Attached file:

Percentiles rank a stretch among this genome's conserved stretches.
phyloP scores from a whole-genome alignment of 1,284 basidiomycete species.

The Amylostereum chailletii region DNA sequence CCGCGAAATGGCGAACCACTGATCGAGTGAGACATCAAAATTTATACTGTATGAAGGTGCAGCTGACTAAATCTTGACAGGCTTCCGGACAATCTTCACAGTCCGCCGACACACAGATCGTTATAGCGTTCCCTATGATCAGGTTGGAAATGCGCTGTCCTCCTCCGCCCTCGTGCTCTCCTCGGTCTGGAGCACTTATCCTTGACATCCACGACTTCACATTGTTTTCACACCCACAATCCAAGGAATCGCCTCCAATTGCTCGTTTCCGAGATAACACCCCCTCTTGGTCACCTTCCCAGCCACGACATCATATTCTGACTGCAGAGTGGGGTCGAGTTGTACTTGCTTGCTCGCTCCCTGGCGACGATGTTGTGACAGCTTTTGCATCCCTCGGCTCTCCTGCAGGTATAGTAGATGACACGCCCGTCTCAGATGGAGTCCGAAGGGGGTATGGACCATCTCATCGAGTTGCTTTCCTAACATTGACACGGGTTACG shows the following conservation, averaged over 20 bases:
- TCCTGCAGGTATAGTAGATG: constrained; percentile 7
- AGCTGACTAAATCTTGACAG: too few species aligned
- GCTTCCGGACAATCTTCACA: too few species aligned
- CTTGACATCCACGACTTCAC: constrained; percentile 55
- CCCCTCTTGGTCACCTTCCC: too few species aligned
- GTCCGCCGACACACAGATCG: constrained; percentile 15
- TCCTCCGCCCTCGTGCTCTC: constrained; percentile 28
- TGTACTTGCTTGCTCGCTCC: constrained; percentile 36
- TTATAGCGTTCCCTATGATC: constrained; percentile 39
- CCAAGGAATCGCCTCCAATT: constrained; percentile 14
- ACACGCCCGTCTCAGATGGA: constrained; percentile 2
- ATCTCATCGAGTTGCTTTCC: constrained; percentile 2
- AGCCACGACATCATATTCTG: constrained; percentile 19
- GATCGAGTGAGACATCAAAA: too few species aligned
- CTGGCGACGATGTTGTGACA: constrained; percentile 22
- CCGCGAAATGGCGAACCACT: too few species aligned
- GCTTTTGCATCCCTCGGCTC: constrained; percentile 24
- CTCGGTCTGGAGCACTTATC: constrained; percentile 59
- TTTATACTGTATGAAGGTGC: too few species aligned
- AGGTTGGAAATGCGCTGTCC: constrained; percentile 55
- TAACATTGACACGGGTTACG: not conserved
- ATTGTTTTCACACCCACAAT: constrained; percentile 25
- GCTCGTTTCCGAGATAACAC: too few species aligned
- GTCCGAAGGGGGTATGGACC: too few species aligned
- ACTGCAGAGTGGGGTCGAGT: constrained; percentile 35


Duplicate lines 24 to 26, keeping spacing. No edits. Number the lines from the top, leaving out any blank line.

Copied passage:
- TAACATTGACACGGGTTACG: not conserved
- ATTGTTTTCACACCCACAAT: constrained; percentile 25
- GCTCGTTTCCGAGATAACAC: too few species aligned